The two men leading Britain's fight against the coronavirus -- Prime Minister Boris Johnson and his Health Secretary Matt Hancock -- both announced Friday they had tested positive for COVID-19, as infection rates accelerated and daily death rate rose sharply.

Johnson said he began feeling unwell on Thursday and was tested on the personal advice of England's chief medical officer Chris Whitty.

Whitty, who has been working closely alongside Johnson, later said he was in self-isolation, "after experiencing symptoms compatible with COVID-19 last night (Thursday)".

Chief scientific adviser Patrick Vallance, who with Whitty has led the public health response, said he had no symptoms.

The news came as the government said there were a total of 14,579 cases as of 0900 GMT on Friday -- up from 11,658 on Thursday, while the number of deaths rose from 578 to 759.

"The best scientific analysis now is that the rate of infection has been doubling every three to four days," senior minister Michael Gove said at a daily briefing on the outbreak.

"The fact that the prime minister and the health secretary have contracted the virus is a reminder that the virus does not discriminate," he added.

The true number of COVID-19 cases is likely to be bigger, as Britain only tests patients taken to hospital with severe symptoms.

Two more field hospitals at the National Exhibition Centre (NEC) near Birmingham and at the Manchester Central convention centre were announced to treat an expected surge in patients.

The first 500 beds of a 4,000-bed temporary facility at London's giant ExCeL exhibition centre will be used from next week, said National Health Service England boss Simon Stevens.

Work also started on a temporary mortuary next to the NEC at Birmingham International Airport, initially with space for 1,500 bodies, contingency planners said.

- Working from home -

Johnson, 55, announced the diagnosis in a video message on his 10 Downing Street Twitter account: "Over the last 24 hours I have developed mild symptoms and tested positive for coronavirus.

"I am now self-isolating, but I will continue to lead the government's response via video-conference as we fight this virus," he said.

Hancock's announcement, also on Twitter, came just over an hour later, while Whitty's came later in the afternoon. All three said they would continue to work from home for seven days.

Johnson's spokesman made no comment on the health of Johnson's partner, Carrie Symonds who is in self-isolation. She is pregnant with the couple's first child.

But he said it had been a "significant period of time" since Johnson met Queen Elizabeth II, as questions were asked about who else may have been exposed.

The 93-year-old monarch has been with her 98-year-old husband, Prince Philip at Windsor Castle, west of London, since March 19, as a precaution.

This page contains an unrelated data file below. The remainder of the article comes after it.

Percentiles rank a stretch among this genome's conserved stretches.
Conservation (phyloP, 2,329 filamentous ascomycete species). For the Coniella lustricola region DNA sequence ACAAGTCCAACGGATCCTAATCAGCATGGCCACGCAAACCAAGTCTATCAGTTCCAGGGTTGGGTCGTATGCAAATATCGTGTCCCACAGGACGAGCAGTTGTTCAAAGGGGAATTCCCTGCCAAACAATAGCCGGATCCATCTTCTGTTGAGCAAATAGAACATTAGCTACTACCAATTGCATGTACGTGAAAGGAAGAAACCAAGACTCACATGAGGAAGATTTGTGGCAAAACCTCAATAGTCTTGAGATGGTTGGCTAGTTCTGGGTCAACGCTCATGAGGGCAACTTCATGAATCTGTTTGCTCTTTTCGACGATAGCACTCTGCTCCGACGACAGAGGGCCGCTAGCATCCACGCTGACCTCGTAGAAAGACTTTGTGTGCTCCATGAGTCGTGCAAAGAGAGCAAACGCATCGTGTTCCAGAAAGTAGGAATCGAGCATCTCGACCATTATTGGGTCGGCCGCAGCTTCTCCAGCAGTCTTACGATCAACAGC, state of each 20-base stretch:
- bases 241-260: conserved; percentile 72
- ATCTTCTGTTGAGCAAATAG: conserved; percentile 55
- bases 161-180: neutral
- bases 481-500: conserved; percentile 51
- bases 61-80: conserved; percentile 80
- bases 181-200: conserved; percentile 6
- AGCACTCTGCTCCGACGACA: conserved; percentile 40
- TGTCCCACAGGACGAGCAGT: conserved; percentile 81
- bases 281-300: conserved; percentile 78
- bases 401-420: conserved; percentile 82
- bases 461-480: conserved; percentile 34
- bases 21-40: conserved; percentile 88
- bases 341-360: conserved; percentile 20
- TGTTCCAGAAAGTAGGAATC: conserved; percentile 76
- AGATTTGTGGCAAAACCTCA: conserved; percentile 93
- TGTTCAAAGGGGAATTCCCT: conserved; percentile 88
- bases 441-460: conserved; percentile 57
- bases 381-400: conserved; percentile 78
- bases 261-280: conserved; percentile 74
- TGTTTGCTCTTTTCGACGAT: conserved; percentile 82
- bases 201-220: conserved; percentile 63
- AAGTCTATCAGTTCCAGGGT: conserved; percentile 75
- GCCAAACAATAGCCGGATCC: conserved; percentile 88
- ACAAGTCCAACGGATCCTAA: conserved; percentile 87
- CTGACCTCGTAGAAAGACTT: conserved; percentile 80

Johnson, who in early March insisted the virus would not stop him shaking hands, was pictured speaking to the queen by telephone instead of meeting her in person for a weekly audience.

A Buckingham Palace spokesman said the monarch last saw Johnson in person on March 11 and remained "in good health".


Britain's Prime Minister Boris Johnson says he has mild symptoms of the coronavirus / © AFP/File

Earlier this week, Prince Charles, the queen's eldest son and heir, tested positive for the virus and is recovering in Scotland.

Royal officials meanwhile announced the traditional Trooping the Colour parade to mark the queen's official birthday will not take place "in its traditional form" in June.

- 'Speedy recovery' -

US President Donald Trump wished Johnson a "speedy recovery," while the European Union's chief Brexit negotiator Michel Barnier, who announced on March 19 he had also tested positive, sent his best wishes.

But the British government maintained that post-Brexit trade talks, led by Gove, would go-ahead remotely next week, as London and Brussels try to thrash out a trade deal before December 31.

The coronavirus outbreak has cast doubt on whether a deal is possible in such a short timeframe, particularly if other senior government figures fall ill.

The government confirmed this week that if Johnson was incapacitated, Foreign Secretary Dominic Raab would temporarily take charge.

Testing of frontline NHS workers will begin this weekend, said Gove, after concern about high levels of staff absences due to illness or self-isolating due to possible exposure.

Johnson's cabinet of senior ministers began video-conference meetings this week, and the daily briefing on the outbreak moved online, with questions posed remotely by journalists.